5th November 2015

How community energy works

Across the UK communities are coming together to respond to vital challenges such as climate change, resource scarcity, and the domination of the energy market by the ‘big six’, bringing ever-mounting electricity prices. British Gas, EON, Npower, EDF, Scottish Power and Southern Electric now control over 90% of the UK’s energy market. It makes sense for us, the people, to want to take control of the energy they consume and try to establish a more sustainable energy supply.

Community energy schemes are typically owned by collaborative ventures established by a wide-ranging group of individuals and families, often located in the surrounding area of the project. The members of this group together raise the investment needed to provide the equity for the project. They are also often able to source their electricity from the project, which they own.

The most common structure for community ownership of assets is via a Community Benefit Society, Co-operative Society or Community Interest Company. Nottinghamshire Community Energy is a Benefit Society.

From wind and solar to biogas and hydro there are thousands of community power projects popping around the world. In the UK alone there are over 5,000 community-owned renewable projects and the number is growing. These projects may be used for on-site power or to generate wholesale power for sale, and come in many shapes and sizes depending on the needs of each community. It might be anything from a few photovoltaics on a school roof to a 22-acre solar array to a small hydro system or a 5 MW wind farm. Additionally, many community-owned projects include the creation of a community fund, which supports the re-investment of surplus profits back into local communities via contributions of their choice, voted by the residents.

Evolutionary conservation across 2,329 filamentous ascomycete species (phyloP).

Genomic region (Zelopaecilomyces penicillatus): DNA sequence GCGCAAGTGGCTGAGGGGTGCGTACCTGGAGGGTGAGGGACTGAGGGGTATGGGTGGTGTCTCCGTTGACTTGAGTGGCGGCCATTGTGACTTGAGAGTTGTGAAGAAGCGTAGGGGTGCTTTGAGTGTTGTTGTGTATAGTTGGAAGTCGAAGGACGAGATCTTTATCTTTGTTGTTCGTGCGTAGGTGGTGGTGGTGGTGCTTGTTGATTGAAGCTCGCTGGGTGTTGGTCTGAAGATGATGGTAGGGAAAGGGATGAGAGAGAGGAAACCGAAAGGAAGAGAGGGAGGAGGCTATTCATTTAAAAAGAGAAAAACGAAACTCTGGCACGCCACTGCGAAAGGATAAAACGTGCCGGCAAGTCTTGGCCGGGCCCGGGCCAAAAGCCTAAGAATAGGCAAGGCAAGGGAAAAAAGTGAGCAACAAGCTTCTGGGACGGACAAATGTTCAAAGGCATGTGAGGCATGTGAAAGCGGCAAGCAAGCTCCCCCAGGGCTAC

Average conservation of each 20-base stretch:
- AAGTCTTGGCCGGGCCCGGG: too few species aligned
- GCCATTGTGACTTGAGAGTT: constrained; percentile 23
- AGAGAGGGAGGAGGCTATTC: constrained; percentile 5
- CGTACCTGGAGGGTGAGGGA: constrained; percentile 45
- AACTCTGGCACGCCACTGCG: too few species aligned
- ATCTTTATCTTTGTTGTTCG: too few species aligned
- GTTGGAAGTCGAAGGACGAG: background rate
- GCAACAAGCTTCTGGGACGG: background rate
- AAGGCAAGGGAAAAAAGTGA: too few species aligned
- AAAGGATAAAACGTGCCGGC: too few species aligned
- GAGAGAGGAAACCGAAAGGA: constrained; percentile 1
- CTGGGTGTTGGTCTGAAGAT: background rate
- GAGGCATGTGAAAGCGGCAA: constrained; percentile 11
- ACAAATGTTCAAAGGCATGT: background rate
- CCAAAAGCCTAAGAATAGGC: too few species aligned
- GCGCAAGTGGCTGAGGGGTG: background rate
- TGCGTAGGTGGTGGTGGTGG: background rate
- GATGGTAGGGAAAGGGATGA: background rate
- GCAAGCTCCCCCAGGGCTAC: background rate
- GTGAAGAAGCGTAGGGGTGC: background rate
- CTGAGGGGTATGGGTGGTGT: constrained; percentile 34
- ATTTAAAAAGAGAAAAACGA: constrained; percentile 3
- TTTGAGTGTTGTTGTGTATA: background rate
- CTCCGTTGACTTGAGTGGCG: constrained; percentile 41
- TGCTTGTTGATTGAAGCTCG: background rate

The benefits of community energy are many:

Economic benefits:

  • Members have a direct stake in a local project, access to attractive financial returns and income tax relief under the Enterprise Investment Scheme (EIS)
  • It leads to saving money on energy bills, as well as a decline in communities’ reliance on the ‘big six’ firms and foreign energy supply
  • It creates long-term, high quality local jobs and skills

Environmental benefits:

  • It helps reduce greenhouse gas emissions and tackle climate change
  • It may lead to the implementation of biodiversity management plans and the enhancement of wildlife habitats
  • It reduces our dependence on fossil fuels

Social benefits:

  • It provides opportunities for local participation
  • It gives voice to people’s interest in green energy, and may increase community awareness of energy use and its effects
  • It leads to the establishing community funds that redirect profits back into the community